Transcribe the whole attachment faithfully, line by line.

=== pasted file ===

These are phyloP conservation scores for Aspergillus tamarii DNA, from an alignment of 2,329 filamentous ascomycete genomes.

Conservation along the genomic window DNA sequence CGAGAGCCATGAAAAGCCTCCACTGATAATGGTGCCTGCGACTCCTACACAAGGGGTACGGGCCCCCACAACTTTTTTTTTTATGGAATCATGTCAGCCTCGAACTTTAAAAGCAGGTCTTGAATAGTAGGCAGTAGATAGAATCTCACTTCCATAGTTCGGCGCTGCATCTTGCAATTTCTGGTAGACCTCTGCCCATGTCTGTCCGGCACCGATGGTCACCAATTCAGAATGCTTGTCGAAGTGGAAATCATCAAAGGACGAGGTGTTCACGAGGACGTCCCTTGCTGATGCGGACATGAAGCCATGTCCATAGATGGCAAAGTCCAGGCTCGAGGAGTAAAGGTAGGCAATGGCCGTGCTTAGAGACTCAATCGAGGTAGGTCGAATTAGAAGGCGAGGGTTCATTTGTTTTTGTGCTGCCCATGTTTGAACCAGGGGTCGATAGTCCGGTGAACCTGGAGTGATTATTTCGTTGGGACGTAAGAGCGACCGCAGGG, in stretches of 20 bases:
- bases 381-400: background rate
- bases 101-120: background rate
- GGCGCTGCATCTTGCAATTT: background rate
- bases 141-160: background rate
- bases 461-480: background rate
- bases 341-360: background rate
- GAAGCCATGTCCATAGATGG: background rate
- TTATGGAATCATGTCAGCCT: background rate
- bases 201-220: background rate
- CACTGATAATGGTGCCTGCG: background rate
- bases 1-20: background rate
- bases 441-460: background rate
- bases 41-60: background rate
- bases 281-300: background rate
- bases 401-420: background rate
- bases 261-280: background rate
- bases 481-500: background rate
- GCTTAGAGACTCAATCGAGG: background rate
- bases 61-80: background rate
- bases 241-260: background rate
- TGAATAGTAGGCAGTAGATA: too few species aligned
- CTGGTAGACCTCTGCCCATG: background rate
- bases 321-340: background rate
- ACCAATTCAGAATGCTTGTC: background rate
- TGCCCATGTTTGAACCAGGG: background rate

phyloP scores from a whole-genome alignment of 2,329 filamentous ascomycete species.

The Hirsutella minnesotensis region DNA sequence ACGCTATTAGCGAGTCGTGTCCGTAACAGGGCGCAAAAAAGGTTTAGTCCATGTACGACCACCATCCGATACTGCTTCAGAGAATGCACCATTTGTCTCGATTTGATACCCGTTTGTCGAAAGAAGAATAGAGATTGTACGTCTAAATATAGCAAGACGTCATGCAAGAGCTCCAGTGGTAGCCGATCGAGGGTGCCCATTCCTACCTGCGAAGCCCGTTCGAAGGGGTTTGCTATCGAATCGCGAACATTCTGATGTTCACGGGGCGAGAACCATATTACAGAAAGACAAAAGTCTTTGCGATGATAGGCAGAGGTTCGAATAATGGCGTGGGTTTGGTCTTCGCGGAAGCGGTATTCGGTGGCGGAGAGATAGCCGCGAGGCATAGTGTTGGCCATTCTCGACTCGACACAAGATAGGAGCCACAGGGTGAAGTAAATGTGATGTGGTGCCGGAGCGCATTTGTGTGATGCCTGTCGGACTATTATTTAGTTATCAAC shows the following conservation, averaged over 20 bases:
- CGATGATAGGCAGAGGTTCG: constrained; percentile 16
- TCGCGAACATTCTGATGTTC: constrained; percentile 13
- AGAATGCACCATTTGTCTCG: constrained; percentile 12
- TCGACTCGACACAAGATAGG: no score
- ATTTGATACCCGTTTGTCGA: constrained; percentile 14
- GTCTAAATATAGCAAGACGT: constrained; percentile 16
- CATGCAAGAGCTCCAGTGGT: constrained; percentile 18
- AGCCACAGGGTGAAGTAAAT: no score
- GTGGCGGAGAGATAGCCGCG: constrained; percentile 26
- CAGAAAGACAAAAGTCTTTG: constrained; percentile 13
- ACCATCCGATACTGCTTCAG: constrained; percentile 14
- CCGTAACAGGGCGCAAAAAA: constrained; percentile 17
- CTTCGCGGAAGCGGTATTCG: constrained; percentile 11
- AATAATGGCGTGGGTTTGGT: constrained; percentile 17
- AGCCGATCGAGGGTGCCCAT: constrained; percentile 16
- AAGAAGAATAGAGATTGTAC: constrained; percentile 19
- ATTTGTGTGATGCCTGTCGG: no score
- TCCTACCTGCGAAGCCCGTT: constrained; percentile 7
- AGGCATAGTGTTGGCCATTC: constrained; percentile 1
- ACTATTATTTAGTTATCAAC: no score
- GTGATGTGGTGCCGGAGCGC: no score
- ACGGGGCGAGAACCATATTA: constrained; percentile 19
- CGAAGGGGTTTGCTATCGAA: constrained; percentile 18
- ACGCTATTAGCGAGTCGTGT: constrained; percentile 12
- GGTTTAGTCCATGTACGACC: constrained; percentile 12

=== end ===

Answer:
These are phyloP conservation scores for Aspergillus tamarii DNA, from an alignment of 2,329 filamentous ascomycete genomes.

Conservation along the genomic window DNA sequence CGAGAGCCATGAAAAGCCTCCACTGATAATGGTGCCTGCGACTCCTACACAAGGGGTACGGGCCCCCACAACTTTTTTTTTTATGGAATCATGTCAGCCTCGAACTTTAAAAGCAGGTCTTGAATAGTAGGCAGTAGATAGAATCTCACTTCCATAGTTCGGCGCTGCATCTTGCAATTTCTGGTAGACCTCTGCCCATGTCTGTCCGGCACCGATGGTCACCAATTCAGAATGCTTGTCGAAGTGGAAATCATCAAAGGACGAGGTGTTCACGAGGACGTCCCTTGCTGATGCGGACATGAAGCCATGTCCATAGATGGCAAAGTCCAGGCTCGAGGAGTAAAGGTAGGCAATGGCCGTGCTTAGAGACTCAATCGAGGTAGGTCGAATTAGAAGGCGAGGGTTCATTTGTTTTTGTGCTGCCCATGTTTGAACCAGGGGTCGATAGTCCGGTGAACCTGGAGTGATTATTTCGTTGGGACGTAAGAGCGACCGCAGGG, in stretches of 20 bases:
- bases 381-400: background rate
- bases 101-120: background rate
- GGCGCTGCATCTTGCAATTT: background rate
- bases 141-160: background rate
- bases 461-480: background rate
- bases 341-360: background rate
- GAAGCCATGTCCATAGATGG: background rate
- TTATGGAATCATGTCAGCCT: background rate
- bases 201-220: background rate
- CACTGATAATGGTGCCTGCG: background rate
- bases 1-20: background rate
- bases 441-460: background rate
- bases 41-60: background rate
- bases 281-300: background rate
- bases 401-420: background rate
- bases 261-280: background rate
- bases 481-500: background rate
- GCTTAGAGACTCAATCGAGG: background rate
- bases 61-80: background rate
- bases 241-260: background rate
- TGAATAGTAGGCAGTAGATA: too few species aligned
- CTGGTAGACCTCTGCCCATG: background rate
- bases 321-340: background rate
- ACCAATTCAGAATGCTTGTC: background rate
- TGCCCATGTTTGAACCAGGG: background rate

phyloP scores from a whole-genome alignment of 2,329 filamentous ascomycete species.

The Hirsutella minnesotensis region DNA sequence ACGCTATTAGCGAGTCGTGTCCGTAACAGGGCGCAAAAAAGGTTTAGTCCATGTACGACCACCATCCGATACTGCTTCAGAGAATGCACCATTTGTCTCGATTTGATACCCGTTTGTCGAAAGAAGAATAGAGATTGTACGTCTAAATATAGCAAGACGTCATGCAAGAGCTCCAGTGGTAGCCGATCGAGGGTGCCCATTCCTACCTGCGAAGCCCGTTCGAAGGGGTTTGCTATCGAATCGCGAACATTCTGATGTTCACGGGGCGAGAACCATATTACAGAAAGACAAAAGTCTTTGCGATGATAGGCAGAGGTTCGAATAATGGCGTGGGTTTGGTCTTCGCGGAAGCGGTATTCGGTGGCGGAGAGATAGCCGCGAGGCATAGTGTTGGCCATTCTCGACTCGACACAAGATAGGAGCCACAGGGTGAAGTAAATGTGATGTGGTGCCGGAGCGCATTTGTGTGATGCCTGTCGGACTATTATTTAGTTATCAAC shows the following conservation, averaged over 20 bases:
- CGATGATAGGCAGAGGTTCG: constrained; percentile 16
- TCGCGAACATTCTGATGTTC: constrained; percentile 13
- AGAATGCACCATTTGTCTCG: constrained; percentile 12
- TCGACTCGACACAAGATAGG: no score
- ATTTGATACCCGTTTGTCGA: constrained; percentile 14
- GTCTAAATATAGCAAGACGT: constrained; percentile 16
- CATGCAAGAGCTCCAGTGGT: constrained; percentile 18
- AGCCACAGGGTGAAGTAAAT: no score
- GTGGCGGAGAGATAGCCGCG: constrained; percentile 26
- CAGAAAGACAAAAGTCTTTG: constrained; percentile 13
- ACCATCCGATACTGCTTCAG: constrained; percentile 14
- CCGTAACAGGGCGCAAAAAA: constrained; percentile 17
- CTTCGCGGAAGCGGTATTCG: constrained; percentile 11
- AATAATGGCGTGGGTTTGGT: constrained; percentile 17
- AGCCGATCGAGGGTGCCCAT: constrained; percentile 16
- AAGAAGAATAGAGATTGTAC: constrained; percentile 19
- ATTTGTGTGATGCCTGTCGG: no score
- TCCTACCTGCGAAGCCCGTT: constrained; percentile 7
- AGGCATAGTGTTGGCCATTC: constrained; percentile 1
- ACTATTATTTAGTTATCAAC: no score
- GTGATGTGGTGCCGGAGCGC: no score
- ACGGGGCGAGAACCATATTA: constrained; percentile 19
- CGAAGGGGTTTGCTATCGAA: constrained; percentile 18
- ACGCTATTAGCGAGTCGTGT: constrained; percentile 12
- GGTTTAGTCCATGTACGACC: constrained; percentile 12